The final stretch of trail
Right after that aid station is a decent length paved uphill. Normally, this wouldn't seem like much of a hill, but with just a few miles left to go in a 50k, it seemed like going up Mt. Everest. I walked it. I wasn't so much begging to get finished as I was begging to get back into the beautiful trees. As I was heading up the road, I could hear people behind me. I kept moving and eventually Amy and three other folks passed me. She said they were doing 1 min run - 1 min walk intervals the rest of the way and she wanted me to join her. I did for a few intervals, but I was struggling too much when the run intervals had me going uphill, so I just dropped back off and would finish solo.

Coming up the final hill. Kristy was
shooting from the top, so this
is a much bigger hill than it looks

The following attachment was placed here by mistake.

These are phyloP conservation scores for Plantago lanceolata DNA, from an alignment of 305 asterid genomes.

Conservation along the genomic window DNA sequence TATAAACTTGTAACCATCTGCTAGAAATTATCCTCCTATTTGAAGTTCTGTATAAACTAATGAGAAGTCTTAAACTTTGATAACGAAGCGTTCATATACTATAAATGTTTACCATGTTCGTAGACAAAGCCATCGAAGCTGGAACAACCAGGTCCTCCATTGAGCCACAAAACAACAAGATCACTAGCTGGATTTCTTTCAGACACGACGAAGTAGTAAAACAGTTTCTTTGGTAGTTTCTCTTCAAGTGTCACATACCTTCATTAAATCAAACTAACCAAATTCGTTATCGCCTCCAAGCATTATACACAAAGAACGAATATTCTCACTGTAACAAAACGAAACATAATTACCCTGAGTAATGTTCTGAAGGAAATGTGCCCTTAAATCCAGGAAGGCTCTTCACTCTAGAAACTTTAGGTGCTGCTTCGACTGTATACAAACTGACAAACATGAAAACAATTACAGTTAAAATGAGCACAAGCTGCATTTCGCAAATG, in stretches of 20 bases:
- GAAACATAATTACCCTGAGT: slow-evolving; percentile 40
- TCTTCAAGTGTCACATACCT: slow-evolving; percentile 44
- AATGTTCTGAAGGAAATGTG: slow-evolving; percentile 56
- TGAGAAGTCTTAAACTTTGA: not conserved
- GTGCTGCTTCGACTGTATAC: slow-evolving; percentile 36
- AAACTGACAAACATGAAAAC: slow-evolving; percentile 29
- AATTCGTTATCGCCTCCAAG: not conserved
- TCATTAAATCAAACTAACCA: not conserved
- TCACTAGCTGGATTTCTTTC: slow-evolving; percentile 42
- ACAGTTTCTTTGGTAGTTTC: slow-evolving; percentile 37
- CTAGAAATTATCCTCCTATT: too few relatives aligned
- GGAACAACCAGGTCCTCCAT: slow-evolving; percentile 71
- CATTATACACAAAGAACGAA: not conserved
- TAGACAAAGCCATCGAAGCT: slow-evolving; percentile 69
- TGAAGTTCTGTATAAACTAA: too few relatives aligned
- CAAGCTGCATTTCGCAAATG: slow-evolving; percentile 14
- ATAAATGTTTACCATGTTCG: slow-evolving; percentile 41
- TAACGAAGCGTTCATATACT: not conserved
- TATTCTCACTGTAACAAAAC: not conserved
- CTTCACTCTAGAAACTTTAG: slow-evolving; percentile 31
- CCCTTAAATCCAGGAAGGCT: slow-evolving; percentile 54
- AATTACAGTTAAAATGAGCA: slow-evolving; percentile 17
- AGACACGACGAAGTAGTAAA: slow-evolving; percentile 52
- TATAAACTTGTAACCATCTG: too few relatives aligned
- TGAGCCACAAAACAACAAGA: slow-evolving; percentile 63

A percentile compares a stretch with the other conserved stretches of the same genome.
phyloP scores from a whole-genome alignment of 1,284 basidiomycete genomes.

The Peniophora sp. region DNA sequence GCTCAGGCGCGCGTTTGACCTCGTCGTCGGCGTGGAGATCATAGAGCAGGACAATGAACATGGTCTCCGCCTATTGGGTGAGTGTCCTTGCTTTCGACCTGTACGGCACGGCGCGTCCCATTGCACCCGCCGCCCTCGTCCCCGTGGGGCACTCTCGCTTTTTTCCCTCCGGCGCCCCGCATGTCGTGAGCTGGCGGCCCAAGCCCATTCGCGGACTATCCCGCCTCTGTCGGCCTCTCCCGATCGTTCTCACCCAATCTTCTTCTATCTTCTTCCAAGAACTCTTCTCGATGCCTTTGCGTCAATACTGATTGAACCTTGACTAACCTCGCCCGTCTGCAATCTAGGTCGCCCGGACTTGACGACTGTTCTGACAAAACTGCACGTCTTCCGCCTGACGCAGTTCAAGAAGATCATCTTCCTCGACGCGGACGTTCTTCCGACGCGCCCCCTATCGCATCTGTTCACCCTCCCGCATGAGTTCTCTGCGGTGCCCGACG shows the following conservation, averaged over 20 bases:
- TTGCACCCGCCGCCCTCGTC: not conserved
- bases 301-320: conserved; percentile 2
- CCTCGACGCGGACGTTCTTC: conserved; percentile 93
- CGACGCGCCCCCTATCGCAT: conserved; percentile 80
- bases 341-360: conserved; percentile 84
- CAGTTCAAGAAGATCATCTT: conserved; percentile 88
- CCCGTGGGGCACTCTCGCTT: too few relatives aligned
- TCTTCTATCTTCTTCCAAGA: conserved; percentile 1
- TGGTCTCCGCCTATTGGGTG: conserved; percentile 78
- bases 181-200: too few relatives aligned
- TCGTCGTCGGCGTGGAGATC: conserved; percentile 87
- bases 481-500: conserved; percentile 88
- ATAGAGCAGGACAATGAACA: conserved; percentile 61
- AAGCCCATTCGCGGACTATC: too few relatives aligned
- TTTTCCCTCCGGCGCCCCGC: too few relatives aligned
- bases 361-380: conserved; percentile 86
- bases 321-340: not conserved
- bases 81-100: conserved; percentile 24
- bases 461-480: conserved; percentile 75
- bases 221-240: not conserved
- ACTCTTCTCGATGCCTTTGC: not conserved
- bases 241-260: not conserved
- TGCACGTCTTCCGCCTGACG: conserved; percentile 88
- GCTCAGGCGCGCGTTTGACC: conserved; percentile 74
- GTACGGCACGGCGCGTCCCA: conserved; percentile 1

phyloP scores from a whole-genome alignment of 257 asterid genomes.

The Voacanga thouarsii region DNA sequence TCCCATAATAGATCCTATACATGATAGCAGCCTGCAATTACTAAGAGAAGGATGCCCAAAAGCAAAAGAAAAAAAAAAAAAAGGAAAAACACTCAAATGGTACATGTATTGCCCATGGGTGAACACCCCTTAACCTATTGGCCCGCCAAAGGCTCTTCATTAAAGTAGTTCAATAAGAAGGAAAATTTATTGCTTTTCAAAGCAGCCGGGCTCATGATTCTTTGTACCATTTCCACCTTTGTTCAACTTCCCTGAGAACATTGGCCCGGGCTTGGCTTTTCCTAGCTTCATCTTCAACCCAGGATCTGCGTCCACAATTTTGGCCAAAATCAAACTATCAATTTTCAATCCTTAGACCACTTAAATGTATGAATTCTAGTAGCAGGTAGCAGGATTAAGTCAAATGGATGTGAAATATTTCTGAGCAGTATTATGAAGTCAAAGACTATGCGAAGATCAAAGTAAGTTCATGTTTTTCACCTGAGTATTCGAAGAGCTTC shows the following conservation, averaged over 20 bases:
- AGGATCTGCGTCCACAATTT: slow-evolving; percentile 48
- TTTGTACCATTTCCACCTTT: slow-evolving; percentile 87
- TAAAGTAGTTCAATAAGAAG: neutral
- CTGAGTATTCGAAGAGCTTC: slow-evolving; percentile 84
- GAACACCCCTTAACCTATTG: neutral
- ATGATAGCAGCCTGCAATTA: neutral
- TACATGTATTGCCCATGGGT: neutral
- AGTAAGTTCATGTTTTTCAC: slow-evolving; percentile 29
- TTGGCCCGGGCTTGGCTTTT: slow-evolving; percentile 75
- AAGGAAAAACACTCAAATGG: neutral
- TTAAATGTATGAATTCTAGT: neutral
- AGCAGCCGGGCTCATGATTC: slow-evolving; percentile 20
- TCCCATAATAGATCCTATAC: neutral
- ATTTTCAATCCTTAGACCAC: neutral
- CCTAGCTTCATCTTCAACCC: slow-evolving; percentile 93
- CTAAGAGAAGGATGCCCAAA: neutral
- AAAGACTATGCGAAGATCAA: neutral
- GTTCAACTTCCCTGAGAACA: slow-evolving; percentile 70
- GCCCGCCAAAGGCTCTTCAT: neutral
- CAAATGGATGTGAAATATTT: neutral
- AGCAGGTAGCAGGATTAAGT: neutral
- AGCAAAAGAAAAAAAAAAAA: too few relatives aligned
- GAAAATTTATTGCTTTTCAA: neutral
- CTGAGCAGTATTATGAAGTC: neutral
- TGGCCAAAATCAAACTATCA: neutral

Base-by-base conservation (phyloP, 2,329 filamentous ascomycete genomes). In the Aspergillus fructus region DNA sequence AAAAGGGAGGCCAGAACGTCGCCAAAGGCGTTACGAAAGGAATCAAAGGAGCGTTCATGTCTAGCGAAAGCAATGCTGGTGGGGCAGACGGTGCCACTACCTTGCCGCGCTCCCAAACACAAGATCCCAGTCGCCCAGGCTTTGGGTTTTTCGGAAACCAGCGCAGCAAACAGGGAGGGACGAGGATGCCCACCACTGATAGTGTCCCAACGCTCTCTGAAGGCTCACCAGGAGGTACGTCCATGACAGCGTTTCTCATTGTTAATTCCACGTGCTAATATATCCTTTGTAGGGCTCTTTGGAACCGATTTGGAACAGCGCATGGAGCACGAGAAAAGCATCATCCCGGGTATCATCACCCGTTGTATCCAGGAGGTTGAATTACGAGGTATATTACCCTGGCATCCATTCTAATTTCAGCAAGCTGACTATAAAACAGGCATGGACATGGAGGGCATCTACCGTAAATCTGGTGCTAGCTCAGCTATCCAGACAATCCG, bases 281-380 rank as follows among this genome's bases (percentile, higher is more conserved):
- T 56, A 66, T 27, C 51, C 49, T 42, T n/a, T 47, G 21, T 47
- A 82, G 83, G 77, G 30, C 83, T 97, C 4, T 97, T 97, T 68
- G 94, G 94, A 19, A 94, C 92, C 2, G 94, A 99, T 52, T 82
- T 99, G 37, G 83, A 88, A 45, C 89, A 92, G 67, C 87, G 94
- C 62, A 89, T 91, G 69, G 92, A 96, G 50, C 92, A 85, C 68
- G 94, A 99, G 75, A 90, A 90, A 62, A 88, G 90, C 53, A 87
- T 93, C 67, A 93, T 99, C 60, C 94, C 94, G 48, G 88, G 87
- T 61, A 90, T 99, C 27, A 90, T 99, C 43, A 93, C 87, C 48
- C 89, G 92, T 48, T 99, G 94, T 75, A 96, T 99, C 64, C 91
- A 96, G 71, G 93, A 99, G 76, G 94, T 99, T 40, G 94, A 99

Finally, I came to the final turn to go up the road that would take me to the finish and I saw Kristy with her camera, and Brendan with his finisher's medal. I started to run up the hill, excited to get to the top to congratulate Brendan. This is a fairly steep hill. As Brendan would later say, "I can't believe that even in flat Florida, race directors still ALWAYS find a way to put a massive uphill right before the finish." It's true. Race directors are evil. I got to the top of the hill, congratulated Brendan, and made the turn to the parking lot and finish line. I was happy to be finished, and happy to get off my feet. It really was an awesome trail, a great event, and a beautiful day. I wouldn't trade it for anything. That said, I was tired! I crossed the finish, got my medal, and went over to the benches not far from the finish line to sit down. Kristy & Brendan made their way over and we talked about how he had done, how I had done, and how Kristy's aid station had gone. I was proud of Brendan. It ended up being a fairly heavy 50k, yet he had still finished in 6:59. Pretty awesome, especially for his first ultra. Lori had also finished strong and with a very good time. Our friends from the Team RWB station had left, but four folks had requested high-fives for me, so Kristy gave me all four high fives, while Brendan took pictures as evidence that the requests had been complied with.